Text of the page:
A few weeks ago, the Wall Street Journal published a piece by Elizabeth Bernstein that didn’t go over very well with the misophonia community. I have been asked for my thoughts on this article by a few friends, and now that I’ve had a few weeks to gather them, I think I finally have something useful to contribute.
The Journal piece was based largely on a recent study published in the Journal of Clinical Psychology that looked at the severity of reactions to common trigger sounds of a 483 member sample of undergraduate students, and measured the percentage of the sample group that showed significant reactions.
Before I continue, I want to sincerely extend my gratitude to both Monica Wu, the co-authors of her paper, and to Elizabeth Bernstein for shedding more light on what it’s like to live with this condition. Misophonia is a newly realized phenomena, and while there has been a lot of media coverage about it, there is still a great deal of research needed to understand it, let alone develop actual methods of treatment.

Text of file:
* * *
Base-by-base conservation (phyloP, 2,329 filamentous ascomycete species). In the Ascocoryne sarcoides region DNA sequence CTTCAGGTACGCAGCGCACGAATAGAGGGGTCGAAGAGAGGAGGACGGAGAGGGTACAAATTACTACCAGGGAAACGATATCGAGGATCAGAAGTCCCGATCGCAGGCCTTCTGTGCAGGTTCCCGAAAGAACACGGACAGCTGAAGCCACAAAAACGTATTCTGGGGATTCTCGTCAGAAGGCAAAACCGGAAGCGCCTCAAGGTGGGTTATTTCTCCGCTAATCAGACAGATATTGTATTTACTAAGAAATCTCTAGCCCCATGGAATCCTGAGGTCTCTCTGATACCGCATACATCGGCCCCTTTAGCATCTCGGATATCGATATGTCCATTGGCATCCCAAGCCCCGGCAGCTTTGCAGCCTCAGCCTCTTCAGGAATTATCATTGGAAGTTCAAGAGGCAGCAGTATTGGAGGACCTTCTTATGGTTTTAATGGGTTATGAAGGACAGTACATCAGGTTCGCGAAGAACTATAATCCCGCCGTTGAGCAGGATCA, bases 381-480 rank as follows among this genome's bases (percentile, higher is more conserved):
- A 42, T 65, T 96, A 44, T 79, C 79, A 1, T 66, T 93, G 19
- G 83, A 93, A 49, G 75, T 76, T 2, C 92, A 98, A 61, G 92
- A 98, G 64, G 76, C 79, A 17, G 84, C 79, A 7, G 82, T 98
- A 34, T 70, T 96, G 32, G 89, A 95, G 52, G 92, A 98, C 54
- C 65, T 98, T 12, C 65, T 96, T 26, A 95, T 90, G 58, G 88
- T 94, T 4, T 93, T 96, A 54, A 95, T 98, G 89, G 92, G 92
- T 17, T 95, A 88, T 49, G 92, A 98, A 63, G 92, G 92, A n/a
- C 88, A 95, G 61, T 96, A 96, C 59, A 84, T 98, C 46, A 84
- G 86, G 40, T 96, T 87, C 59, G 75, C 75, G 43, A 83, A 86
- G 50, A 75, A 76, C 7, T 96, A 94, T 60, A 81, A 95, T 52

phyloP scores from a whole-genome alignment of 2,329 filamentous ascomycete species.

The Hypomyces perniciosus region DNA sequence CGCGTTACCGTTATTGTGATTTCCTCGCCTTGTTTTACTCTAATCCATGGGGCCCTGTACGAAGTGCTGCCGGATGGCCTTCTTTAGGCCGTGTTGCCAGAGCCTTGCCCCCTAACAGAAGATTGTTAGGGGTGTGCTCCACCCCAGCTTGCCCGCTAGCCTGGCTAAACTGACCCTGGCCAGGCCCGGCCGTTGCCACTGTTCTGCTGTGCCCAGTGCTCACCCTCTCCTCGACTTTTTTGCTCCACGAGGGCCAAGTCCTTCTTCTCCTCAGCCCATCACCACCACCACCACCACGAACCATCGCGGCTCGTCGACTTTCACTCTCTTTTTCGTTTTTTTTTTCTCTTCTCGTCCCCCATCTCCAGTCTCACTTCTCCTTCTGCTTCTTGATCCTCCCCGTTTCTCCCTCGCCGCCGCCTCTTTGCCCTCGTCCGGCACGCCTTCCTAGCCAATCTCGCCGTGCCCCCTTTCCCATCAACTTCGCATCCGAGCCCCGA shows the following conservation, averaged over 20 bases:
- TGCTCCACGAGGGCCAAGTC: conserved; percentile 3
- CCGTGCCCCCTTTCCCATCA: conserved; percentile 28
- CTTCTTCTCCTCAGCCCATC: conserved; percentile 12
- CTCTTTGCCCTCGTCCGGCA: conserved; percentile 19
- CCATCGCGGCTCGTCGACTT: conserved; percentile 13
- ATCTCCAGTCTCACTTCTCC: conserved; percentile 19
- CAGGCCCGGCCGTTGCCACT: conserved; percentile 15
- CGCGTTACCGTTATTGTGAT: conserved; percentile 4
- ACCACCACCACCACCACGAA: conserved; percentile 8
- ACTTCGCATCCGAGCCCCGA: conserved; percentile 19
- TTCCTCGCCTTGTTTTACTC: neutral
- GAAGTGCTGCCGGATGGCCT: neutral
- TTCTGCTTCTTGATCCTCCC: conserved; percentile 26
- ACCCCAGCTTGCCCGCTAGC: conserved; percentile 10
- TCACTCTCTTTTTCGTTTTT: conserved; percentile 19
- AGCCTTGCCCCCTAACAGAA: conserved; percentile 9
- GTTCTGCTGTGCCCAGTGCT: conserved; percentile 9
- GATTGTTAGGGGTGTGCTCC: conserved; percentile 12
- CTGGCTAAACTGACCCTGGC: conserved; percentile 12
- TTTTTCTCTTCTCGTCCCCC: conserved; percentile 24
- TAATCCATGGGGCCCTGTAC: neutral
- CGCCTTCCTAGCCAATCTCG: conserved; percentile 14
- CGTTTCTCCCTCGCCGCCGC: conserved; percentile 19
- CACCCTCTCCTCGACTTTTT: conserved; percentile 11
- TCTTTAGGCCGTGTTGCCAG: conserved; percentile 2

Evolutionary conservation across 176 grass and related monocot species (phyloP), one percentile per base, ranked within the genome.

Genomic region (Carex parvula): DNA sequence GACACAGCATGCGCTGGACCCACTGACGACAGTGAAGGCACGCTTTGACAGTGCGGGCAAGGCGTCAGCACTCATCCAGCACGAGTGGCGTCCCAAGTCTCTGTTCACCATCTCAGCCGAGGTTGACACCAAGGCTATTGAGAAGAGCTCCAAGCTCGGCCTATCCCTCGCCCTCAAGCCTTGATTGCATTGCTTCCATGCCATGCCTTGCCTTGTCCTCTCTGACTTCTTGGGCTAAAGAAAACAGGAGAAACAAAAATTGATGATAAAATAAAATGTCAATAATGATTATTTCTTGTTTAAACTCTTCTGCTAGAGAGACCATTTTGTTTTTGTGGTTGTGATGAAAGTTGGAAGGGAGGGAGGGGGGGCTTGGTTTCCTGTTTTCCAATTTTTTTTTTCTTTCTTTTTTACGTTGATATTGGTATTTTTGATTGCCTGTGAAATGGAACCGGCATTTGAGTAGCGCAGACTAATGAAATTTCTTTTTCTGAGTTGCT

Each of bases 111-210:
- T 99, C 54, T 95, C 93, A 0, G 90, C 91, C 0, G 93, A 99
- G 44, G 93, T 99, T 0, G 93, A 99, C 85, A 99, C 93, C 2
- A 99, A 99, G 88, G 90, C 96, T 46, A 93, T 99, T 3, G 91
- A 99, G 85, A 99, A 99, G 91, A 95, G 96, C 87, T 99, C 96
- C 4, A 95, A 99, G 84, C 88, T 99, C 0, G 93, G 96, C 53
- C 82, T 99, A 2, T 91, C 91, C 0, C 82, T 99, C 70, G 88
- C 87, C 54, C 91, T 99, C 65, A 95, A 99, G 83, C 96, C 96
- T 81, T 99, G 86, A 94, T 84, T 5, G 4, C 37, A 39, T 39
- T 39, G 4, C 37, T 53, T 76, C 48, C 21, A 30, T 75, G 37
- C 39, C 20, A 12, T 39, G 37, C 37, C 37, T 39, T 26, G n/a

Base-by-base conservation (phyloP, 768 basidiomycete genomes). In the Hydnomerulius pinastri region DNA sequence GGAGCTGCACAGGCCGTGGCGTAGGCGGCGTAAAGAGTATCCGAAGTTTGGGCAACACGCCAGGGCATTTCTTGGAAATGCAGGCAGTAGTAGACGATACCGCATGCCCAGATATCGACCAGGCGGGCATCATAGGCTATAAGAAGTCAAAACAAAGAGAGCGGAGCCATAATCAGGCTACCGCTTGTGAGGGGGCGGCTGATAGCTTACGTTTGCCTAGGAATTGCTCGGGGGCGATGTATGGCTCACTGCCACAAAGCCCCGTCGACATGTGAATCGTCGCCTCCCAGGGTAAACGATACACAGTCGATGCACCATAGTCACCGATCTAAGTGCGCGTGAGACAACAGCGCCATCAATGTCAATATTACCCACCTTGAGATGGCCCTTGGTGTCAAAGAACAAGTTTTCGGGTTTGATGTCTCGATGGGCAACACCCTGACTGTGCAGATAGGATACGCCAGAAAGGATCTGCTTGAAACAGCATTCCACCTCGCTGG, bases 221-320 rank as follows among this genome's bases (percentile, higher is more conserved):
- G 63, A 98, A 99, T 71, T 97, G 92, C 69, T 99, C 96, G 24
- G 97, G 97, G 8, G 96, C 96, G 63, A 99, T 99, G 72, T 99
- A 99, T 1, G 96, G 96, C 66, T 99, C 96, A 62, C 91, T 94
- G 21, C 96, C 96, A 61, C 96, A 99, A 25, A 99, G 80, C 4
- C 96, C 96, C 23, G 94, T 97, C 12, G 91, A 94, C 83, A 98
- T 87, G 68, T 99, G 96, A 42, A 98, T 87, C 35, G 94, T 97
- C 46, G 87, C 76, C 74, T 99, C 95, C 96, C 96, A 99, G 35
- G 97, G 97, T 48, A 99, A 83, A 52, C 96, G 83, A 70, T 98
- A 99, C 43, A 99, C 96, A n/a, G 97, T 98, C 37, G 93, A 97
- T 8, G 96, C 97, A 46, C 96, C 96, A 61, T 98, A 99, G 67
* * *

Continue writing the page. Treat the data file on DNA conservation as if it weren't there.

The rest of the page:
Now, onto the gritty stuff.
The title of the piece: “Annoyed by Loud Chewing? The Problem Is You,” was clearly designed to provoke, but a good part of the negative reaction to the article was outrage over the suggested exposure therapy treatment—something that wasn’t included in the abstract of the study, but a subject Ms. Wu has published other papers on. This treatment is understandably not very popular with Misophonia sufferers, but I’m inclined to think Monica Wu knows what she’s talking about.
Most sufferers will tell you that their entire existence is one long exposure therapy session that never ends. Fuck, I would tell you that. Realistically, though, I doubt this is the way controlled exposure and response prevention therapy works in real life. But the article offers plenty of jabs like this:
If a loved one’s lip smacking bothers you, you need to learn to cope, therapists say; Don’t try to change a chewer.